Getting the Old Testament: What it Meant to Them, What it Means for Us

  • Author: Steven L. Bridge
  • Publisher: Baker Academic
  • Publication Date: 2009
  • Pages: 248

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As readers of texts written in antiquity we frequently find ourselves in the position of one who overhears a conversation without the benefit of context. The likelihood of humorous (or tragic) misunderstanding is palpable. In Getting the Old Testament: What It Meant to Them, What It Means for Us, Steven Bridge examines a number of important texts and genres found in the Old Testament. By bringing what is known of their original historical and literary context to light, he clearly demonstrates how important it is to know the cultural background of those to whom a text was originally addressed. Bridge helps us as modern readers to grasp the intended significance of these ancient texts.

Using modern illustrations from Bart Simpson to fortune cookies, and discussing texts from Genesis to Jonah to Ecclesiastes, Bridge succeeds in making difficult texts come alive for the reader and shows how they practically apply to modern life. Each chapter begins with a story, event, or illustration that draws the reader into Bridge’s point with regard to the clearest understanding of a particular text or given group of texts. The most poignant of these illustrations is found at the beginning of his chapter on the book of Job, in which he begins with the story of Lou Gehrig and the disease that took his life, ALS (known more commonly as Lou Gehrig's Disease) and ends with his own father’s death from ALS.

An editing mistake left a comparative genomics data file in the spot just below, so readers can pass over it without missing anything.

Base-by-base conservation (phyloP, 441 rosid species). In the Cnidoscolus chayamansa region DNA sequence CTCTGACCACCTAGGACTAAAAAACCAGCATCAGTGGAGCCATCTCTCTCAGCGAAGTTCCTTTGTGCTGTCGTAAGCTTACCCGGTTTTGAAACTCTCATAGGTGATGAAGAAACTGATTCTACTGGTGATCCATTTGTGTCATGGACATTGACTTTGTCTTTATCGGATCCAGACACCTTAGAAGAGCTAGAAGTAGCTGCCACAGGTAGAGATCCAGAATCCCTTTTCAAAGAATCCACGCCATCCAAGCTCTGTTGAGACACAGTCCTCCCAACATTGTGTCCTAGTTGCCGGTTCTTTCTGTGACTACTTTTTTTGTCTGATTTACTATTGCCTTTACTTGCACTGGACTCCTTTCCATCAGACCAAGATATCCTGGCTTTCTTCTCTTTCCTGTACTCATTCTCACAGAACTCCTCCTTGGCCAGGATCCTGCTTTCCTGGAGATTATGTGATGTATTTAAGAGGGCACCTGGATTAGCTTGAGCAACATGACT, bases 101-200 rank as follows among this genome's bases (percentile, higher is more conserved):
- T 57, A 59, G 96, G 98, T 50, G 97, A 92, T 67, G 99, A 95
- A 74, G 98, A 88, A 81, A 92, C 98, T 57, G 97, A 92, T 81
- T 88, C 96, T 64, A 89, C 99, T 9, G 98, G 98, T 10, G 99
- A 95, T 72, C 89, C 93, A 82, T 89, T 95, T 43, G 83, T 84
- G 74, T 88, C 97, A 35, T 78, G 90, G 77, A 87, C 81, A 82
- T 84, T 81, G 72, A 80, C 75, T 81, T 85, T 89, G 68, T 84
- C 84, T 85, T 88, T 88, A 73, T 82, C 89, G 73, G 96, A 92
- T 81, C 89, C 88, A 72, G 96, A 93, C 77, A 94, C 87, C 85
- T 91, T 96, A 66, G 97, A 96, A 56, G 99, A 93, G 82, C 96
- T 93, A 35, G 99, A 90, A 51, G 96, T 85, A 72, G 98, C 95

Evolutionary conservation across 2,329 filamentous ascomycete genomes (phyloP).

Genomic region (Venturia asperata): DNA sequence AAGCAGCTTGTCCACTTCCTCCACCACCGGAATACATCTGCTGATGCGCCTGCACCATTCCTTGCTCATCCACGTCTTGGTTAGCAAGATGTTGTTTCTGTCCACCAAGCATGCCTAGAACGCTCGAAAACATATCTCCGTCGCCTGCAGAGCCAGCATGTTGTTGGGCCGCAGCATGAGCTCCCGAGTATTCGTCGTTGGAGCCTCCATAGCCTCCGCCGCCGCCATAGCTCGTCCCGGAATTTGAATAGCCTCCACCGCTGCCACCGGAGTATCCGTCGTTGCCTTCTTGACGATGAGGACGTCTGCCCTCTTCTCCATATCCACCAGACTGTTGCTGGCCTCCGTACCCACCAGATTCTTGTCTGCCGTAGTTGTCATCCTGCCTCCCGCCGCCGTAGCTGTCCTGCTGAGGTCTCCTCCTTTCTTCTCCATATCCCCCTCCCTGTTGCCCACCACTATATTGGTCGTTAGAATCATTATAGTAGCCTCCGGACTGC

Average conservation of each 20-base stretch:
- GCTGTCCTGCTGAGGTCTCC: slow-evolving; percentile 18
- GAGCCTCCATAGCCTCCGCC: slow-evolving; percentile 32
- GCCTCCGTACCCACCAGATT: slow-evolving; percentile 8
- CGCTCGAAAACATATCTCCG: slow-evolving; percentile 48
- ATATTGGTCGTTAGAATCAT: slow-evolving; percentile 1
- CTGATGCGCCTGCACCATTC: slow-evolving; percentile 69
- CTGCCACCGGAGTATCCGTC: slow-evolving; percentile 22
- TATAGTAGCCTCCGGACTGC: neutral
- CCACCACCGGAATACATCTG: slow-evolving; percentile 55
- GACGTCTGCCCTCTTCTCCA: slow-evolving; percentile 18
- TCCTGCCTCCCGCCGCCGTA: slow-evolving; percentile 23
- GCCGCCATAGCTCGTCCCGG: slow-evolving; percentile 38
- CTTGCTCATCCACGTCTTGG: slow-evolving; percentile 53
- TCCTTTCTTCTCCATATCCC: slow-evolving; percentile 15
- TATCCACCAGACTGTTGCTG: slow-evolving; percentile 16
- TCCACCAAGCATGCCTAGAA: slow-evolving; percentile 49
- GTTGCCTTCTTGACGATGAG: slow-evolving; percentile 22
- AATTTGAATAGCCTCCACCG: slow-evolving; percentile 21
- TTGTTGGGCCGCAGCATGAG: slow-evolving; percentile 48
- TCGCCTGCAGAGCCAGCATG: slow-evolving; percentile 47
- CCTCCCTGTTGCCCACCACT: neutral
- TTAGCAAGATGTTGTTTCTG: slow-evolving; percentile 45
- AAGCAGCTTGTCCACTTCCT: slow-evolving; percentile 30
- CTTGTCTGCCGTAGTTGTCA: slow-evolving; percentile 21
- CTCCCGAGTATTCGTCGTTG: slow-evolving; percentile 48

An annotated list of suggested readings as well as subject and scripture indexes make this a practical book for college classes.

Steve Bridge’s Getting the Old Testament is a fun and easy way to get a good overview of how modern biblical studies have opened up our understanding of the Old Testament. He combines contemporary examples, light but scholarly descriptions, and many charts to craft a very readable understanding of the development and purpose of the Hebrew Scriptures.

—Lawrence Boadt, CSP, emeritus professor of Scripture studies, Washington Theological Union

A genuinely fresh approach to teaching Scripture, this book eloquently speaks to both the academy and the religious community.

Jacob Neusner, Distinguished Service Professor of the History and Theology of Judaism and Senior Fellow, Institute of Advanced Theology, Bard College

Professor Bridge combines a deep and accurate appreciation for traditional literary and historical scholarship with an intense desire to identify and communicate a message to Gen Next students. Appropriately in the contemporary mode, he confronts our twenty-first-century readerly responses to the Hebrew Bible and uses those connections to build appropriate meanings. This is a marvelous volume for drawing us into the text, probing it, and probing ourselves.

—Barry Bandstra, Evert J. and Hattie E. Blekkink Professor, Hope College